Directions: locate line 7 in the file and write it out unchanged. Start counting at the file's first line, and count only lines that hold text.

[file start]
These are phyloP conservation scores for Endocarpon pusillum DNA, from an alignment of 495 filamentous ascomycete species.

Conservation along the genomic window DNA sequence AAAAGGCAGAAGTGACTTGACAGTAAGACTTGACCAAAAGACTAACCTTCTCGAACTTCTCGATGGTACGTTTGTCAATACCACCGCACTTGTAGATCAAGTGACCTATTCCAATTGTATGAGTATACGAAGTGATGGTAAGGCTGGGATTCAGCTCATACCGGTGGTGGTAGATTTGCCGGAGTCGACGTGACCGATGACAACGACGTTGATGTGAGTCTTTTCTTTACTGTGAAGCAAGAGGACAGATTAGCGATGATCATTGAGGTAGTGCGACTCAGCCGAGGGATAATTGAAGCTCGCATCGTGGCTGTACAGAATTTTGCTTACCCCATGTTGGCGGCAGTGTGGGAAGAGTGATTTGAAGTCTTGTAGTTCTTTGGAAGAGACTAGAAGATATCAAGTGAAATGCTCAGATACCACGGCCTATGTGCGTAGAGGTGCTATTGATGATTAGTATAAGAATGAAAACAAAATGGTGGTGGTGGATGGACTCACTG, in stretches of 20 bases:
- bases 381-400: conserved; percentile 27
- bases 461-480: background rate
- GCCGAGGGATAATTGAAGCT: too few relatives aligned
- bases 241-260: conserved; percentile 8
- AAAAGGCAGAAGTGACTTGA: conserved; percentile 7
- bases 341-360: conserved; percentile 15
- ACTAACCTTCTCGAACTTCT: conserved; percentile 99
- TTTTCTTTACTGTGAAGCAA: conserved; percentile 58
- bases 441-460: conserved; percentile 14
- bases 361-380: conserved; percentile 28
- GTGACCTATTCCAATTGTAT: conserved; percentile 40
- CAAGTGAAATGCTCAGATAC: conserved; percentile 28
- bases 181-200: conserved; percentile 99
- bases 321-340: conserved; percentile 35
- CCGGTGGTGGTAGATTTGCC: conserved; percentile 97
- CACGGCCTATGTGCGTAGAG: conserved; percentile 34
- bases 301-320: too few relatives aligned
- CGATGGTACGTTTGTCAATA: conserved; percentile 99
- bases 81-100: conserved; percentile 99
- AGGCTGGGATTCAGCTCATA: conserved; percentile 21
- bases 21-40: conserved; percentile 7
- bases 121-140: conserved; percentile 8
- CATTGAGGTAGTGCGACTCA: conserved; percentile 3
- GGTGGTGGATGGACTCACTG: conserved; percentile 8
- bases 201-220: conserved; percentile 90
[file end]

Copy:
- AAAAGGCAGAAGTGACTTGA: conserved; percentile 7